At Last, Some Actual Good News in the Ukraine Crisis

At Last, Some Actual Good News in the Ukraine Crisis

Updated Sept. 5, 9:40 a.m.

The news: After a week of belligerent posturing and mixed signals, representatives from the Ukrainian government and pro-Russian rebels have agreed to enact a cease-fire to take effect at 15:00 GMT (11:00 a.m. EST) on Friday. The officials signed the agreement in Minsk, Belarus.

President Obama and Ukrainian President Petro Poroshenko at the NATO summit in Whales on Thursday.
Source: 
Getty Images

"At 1400 local time, provided the [Minsk] meeting takes place, I will call on the general staff to set up a bilateral cease-fire and we hope that the implementation of the peace plan will begin tomorrow," Poroshenko said at on Thursday at the NATO summit in Wales.

This is a welcome development in the region. According to the BBC, more than 2,600 people have already died from the five-month conflict between the Ukrainian government and the separatist rebels. While there have been local agreements to halt fighting, such as when the Malaysia Airlines plane was shot down, Friday's possible cease-fire would be the first truce between the two sides.

The announcement also follows the proposal of a seven-point peace plan by Russian President Vladimir Putin, which would end the fighting in Ukraine — on the condition that the contested territory is ceded to the separatists. But on Wednesday, the Kremlin backtracked a bit, clarifying that a cease-fire was the immediate priority, and that the sovereignty of the region can be sorted out at a later time.

"This is not a comprehensive plan. This is a proposal on priority measures and everything else is an issue for further negotiation," Kremlin spokesman Dmitry Peskov said in a statement.

But this is far from over. Both sides have been cagey about the cease-fire, expressing doubt that the other would hold to the agreement. Western leaders have similarly advocated caution moving forward, and all signs indicate they're still moving forward with additional sanctions against Russia. This week, France announced it was canceling the delivery of a Mistral helicopter carrier to Russia, and on Wednesday, President Obama urged NATO members to take a strong stance in this conflict.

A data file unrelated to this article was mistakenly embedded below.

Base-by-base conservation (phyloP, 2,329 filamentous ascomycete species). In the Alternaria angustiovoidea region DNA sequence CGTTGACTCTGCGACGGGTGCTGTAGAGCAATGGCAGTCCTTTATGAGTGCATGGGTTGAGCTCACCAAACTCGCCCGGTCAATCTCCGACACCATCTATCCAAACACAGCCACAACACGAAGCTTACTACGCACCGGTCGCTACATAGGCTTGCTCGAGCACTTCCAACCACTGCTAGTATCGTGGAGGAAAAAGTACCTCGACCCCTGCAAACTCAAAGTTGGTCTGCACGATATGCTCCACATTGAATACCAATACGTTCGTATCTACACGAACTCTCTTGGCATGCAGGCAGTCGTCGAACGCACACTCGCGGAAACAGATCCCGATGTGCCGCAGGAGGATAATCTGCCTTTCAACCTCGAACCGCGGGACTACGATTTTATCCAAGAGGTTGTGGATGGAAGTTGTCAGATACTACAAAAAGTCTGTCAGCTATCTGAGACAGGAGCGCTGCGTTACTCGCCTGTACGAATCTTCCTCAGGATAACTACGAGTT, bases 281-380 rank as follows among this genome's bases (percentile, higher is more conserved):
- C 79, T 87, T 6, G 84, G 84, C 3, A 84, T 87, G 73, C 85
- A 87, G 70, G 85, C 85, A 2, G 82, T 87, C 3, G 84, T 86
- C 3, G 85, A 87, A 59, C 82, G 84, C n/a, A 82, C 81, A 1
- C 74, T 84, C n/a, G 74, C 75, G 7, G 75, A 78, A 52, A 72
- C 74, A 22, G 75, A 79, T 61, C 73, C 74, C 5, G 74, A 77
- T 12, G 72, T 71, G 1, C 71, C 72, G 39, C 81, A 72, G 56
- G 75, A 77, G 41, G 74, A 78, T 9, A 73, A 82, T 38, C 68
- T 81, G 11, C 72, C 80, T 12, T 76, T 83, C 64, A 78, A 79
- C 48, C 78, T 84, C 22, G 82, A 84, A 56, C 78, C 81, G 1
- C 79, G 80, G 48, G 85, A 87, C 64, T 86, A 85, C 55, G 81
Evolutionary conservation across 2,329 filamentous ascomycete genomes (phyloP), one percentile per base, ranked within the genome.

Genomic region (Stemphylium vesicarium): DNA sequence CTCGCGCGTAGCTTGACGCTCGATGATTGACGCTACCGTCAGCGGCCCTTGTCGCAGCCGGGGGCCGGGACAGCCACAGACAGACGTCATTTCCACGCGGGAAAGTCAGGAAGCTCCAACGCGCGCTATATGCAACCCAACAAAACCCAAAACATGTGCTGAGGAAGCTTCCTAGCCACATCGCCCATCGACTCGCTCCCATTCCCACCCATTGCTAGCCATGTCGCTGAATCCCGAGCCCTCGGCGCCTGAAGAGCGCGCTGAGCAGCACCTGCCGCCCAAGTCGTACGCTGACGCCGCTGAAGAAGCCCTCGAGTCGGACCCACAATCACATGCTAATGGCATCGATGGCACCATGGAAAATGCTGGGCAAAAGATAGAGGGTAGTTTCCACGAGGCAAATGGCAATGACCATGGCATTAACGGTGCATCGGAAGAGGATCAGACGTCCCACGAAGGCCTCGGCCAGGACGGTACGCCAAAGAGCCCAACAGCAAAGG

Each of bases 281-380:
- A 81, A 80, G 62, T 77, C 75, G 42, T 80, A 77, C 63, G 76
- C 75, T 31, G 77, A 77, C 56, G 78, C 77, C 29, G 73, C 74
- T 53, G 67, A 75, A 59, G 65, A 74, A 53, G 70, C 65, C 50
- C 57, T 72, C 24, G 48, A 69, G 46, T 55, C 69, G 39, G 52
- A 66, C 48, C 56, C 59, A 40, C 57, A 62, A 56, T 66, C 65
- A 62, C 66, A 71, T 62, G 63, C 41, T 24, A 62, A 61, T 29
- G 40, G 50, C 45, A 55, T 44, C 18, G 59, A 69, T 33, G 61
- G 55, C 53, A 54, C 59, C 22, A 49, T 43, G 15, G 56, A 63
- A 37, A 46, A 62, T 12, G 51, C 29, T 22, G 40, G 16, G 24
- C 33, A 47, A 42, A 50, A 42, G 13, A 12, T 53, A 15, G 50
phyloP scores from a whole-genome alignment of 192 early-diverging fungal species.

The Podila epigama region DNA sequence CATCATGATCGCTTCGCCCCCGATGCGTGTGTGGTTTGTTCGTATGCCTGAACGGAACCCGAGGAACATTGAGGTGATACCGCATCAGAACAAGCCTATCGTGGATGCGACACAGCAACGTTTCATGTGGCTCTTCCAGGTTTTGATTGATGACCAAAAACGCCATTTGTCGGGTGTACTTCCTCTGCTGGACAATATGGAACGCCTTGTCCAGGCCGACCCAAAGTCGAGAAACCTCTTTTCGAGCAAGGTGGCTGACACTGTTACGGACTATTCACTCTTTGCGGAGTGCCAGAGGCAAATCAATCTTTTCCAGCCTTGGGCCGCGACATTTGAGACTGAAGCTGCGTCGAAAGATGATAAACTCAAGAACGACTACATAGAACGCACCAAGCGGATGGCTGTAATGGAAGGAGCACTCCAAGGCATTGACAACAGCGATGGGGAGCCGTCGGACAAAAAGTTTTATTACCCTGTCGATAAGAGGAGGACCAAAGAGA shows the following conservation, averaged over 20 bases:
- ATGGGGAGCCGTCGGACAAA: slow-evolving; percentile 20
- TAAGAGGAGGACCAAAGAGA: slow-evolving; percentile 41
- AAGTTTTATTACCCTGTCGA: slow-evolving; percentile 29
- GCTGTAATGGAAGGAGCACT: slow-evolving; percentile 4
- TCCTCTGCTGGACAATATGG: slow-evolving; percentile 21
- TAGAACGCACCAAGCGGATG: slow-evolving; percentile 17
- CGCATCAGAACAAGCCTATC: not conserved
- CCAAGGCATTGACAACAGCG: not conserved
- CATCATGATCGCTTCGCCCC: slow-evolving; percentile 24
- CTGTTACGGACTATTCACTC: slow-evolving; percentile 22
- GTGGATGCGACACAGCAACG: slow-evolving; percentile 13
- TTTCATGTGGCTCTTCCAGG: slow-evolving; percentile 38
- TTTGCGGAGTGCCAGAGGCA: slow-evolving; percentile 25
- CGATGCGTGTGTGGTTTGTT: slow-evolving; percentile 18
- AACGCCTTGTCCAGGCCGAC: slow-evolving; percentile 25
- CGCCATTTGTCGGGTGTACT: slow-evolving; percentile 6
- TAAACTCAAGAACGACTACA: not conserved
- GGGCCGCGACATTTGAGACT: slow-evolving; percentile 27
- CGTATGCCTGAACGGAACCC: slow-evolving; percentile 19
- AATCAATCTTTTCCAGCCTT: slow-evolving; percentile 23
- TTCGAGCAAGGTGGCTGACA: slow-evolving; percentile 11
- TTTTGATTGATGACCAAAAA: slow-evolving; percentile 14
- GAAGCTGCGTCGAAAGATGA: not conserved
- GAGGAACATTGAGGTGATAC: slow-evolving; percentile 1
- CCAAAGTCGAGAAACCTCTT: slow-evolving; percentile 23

"NATO must make concrete commitments to help Ukraine modernize and strengthen its security forces. We must do more to help other NATO partners, including Georgia and Moldova, strengthen their defenses as well," Obama said in a speech in Estonia, according to Reuters.

And while the military conflict might be calming down, there is still the ongoing gas crisis to consider. Since June, Russian gas giant Gazprom, which normally supplies more than half of the gas consumed in Ukraine, has withheld deliveries. Russia has maintained that it's a simple matter of unpaid debts and price inflation, while Ukraine has accused Kremlin of politically motivated price-fixing (Gazprom increased prices by 80% during the Ukrainian protests in February). And so far, there isn't a resolution in sight.

"We are ready to discuss the resumption of cooperation with Ukraine in the gas sector," Russian prime minister Dmitry Medvedev said in a statement this week, adding that everything was contingent on Ukraine paying "existing debts, which have reached an astronomical figure." Given that the alleged debt is over $5 billion at this point, that's not going to happen any time soon.

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Eileen Shim

Eileen is a writer living in New York. She studied comparative literature and international studies at Yale University, and enjoys writing about the intersection of culture and politics.

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